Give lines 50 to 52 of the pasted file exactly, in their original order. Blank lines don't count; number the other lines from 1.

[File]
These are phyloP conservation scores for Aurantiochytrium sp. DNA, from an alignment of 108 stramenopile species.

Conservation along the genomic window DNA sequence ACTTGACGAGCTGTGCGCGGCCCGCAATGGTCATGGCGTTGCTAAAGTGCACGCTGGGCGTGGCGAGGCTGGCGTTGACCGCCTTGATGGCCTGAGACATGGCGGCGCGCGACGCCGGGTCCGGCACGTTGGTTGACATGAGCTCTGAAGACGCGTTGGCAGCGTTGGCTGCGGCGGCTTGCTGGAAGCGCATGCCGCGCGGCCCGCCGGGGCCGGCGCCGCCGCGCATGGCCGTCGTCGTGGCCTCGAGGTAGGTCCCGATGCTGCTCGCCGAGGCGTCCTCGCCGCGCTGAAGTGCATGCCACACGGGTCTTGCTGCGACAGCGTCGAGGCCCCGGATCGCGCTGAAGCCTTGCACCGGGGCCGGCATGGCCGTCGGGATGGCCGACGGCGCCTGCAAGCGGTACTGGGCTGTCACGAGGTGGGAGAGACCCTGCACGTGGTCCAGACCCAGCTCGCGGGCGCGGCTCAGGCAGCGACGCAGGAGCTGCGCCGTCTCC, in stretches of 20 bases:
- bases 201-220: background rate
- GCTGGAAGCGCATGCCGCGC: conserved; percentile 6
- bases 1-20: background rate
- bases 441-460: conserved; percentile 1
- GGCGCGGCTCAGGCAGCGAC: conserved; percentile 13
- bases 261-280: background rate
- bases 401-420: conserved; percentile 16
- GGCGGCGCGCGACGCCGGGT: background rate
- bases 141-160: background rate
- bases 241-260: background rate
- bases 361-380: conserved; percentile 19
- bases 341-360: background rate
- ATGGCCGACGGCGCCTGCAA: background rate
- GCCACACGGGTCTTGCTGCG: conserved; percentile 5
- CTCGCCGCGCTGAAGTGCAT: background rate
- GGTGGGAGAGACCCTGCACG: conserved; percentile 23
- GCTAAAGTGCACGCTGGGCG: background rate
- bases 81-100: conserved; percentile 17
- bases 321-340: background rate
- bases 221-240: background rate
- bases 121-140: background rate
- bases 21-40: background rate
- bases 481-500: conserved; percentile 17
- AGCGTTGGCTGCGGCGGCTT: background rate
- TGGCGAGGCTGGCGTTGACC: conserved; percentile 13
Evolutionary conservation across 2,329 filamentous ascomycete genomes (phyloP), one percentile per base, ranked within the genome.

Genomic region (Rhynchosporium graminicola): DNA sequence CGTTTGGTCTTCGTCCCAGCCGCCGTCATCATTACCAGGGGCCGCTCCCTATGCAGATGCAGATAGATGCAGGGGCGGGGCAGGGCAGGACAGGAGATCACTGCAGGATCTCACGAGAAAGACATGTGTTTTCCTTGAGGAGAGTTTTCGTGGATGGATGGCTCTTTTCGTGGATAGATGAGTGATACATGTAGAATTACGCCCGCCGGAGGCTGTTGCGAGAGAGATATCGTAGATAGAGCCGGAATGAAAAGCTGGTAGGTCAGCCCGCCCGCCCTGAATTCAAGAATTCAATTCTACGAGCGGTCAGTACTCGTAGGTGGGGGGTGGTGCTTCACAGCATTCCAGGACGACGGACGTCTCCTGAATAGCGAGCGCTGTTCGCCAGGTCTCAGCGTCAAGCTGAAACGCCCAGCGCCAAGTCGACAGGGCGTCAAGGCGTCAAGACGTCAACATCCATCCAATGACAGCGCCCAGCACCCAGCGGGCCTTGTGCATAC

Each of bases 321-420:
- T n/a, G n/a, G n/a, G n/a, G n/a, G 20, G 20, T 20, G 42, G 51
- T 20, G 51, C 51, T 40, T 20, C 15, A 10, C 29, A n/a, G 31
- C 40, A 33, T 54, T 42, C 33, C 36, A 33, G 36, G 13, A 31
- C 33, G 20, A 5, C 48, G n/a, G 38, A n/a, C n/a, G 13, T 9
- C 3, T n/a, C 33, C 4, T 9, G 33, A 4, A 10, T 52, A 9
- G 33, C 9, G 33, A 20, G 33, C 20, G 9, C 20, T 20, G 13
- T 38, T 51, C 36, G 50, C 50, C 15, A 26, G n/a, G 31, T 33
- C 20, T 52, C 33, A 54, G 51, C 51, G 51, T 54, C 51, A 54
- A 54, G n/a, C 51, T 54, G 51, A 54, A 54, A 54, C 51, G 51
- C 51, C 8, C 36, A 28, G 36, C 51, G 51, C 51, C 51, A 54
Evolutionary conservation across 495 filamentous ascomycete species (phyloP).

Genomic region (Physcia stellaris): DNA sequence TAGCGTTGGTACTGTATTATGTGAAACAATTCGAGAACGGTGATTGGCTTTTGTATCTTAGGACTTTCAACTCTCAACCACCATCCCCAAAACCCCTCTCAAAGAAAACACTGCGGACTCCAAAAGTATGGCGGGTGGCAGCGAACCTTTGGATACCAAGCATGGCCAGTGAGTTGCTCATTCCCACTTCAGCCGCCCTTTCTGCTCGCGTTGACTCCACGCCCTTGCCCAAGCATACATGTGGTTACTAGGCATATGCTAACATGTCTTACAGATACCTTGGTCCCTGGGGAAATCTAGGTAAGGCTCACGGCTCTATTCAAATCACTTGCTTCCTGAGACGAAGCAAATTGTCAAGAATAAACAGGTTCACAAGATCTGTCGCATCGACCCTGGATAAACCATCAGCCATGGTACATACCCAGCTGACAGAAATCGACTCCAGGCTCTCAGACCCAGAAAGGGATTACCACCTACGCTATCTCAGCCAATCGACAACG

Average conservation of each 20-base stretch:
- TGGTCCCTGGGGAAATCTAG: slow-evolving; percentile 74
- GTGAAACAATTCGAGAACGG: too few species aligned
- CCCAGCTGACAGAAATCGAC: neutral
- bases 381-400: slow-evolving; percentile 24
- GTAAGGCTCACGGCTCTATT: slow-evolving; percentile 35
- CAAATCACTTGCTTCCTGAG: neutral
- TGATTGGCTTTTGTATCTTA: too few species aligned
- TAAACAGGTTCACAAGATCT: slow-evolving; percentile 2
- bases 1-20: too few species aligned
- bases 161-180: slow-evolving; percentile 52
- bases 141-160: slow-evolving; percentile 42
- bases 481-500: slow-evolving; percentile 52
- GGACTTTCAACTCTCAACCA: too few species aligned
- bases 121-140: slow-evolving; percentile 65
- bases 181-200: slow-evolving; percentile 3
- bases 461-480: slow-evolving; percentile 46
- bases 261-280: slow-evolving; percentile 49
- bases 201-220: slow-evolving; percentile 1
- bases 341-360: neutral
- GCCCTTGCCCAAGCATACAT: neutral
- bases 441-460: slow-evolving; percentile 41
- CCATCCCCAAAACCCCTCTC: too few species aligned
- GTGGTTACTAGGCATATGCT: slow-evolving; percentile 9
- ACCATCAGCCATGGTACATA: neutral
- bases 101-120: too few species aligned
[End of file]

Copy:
- TGATTGGCTTTTGTATCTTA: too few species aligned
- TAAACAGGTTCACAAGATCT: slow-evolving; percentile 2
- bases 1-20: too few species aligned